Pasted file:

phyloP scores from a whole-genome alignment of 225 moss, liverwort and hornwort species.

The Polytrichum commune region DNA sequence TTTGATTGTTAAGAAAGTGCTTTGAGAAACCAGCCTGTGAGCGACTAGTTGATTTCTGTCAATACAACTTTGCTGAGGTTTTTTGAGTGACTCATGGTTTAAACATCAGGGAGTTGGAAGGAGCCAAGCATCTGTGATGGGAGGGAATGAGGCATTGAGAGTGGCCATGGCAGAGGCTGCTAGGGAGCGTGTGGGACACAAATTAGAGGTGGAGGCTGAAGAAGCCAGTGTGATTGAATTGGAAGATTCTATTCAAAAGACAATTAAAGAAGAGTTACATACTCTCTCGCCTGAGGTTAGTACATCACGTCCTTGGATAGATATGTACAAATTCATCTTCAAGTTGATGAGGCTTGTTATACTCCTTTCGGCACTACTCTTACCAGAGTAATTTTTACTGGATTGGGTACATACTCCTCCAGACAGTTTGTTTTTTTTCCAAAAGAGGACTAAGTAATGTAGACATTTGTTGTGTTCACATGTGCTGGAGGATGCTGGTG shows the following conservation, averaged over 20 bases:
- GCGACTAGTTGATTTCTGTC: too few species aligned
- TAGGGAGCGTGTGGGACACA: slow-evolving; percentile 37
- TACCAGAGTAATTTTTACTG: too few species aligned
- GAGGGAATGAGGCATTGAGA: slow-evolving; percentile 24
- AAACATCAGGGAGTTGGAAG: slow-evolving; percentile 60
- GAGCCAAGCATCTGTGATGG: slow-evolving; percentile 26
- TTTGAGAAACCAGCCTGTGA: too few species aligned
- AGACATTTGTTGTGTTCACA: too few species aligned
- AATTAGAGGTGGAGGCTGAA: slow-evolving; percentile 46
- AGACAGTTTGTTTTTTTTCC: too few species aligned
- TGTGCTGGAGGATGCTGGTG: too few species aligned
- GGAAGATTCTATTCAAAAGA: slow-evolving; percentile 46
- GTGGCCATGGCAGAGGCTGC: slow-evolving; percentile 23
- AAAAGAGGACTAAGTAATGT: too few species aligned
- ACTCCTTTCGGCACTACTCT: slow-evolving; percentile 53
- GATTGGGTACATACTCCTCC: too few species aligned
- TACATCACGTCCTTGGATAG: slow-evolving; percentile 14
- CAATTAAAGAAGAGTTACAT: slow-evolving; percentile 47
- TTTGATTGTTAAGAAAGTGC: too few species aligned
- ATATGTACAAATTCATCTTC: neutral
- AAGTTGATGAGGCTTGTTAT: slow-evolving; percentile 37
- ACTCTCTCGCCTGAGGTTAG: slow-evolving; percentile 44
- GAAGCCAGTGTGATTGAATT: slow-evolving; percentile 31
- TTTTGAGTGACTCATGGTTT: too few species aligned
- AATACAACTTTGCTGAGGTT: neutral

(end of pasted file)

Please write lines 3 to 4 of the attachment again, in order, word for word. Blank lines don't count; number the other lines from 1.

- GCGACTAGTTGATTTCTGTC: too few species aligned
- TAGGGAGCGTGTGGGACACA: slow-evolving; percentile 37